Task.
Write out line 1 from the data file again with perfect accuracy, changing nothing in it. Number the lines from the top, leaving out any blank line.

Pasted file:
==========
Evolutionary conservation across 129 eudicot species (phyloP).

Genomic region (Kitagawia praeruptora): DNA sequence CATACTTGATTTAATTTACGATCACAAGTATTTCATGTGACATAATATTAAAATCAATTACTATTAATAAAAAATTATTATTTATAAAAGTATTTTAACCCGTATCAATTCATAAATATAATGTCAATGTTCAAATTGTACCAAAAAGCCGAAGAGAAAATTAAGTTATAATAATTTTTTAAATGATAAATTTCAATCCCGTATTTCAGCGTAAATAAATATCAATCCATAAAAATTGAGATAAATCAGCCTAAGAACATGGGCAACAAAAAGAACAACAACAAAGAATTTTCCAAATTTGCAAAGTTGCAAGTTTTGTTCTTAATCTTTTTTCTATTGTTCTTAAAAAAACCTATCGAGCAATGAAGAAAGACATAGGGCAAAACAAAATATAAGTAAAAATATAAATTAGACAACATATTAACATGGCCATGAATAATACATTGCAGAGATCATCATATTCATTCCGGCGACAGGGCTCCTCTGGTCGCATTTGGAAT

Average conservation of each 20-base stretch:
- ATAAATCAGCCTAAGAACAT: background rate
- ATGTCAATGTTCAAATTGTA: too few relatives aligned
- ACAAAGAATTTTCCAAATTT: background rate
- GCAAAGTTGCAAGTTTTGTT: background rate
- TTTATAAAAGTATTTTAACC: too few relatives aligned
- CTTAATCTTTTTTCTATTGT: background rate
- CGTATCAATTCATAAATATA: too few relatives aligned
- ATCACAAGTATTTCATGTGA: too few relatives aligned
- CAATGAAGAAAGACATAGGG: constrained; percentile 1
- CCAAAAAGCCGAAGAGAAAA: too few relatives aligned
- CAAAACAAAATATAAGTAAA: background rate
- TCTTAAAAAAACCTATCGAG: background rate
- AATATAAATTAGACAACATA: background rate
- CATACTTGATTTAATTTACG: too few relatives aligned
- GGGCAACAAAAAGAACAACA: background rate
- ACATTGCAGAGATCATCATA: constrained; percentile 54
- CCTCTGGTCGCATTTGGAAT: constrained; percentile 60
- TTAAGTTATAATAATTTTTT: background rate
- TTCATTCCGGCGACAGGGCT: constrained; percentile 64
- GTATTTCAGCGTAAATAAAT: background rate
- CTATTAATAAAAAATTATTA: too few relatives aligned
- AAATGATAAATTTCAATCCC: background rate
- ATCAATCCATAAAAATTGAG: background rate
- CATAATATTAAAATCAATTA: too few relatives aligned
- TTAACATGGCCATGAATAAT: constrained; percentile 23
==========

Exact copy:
Evolutionary conservation across 129 eudicot species (phyloP).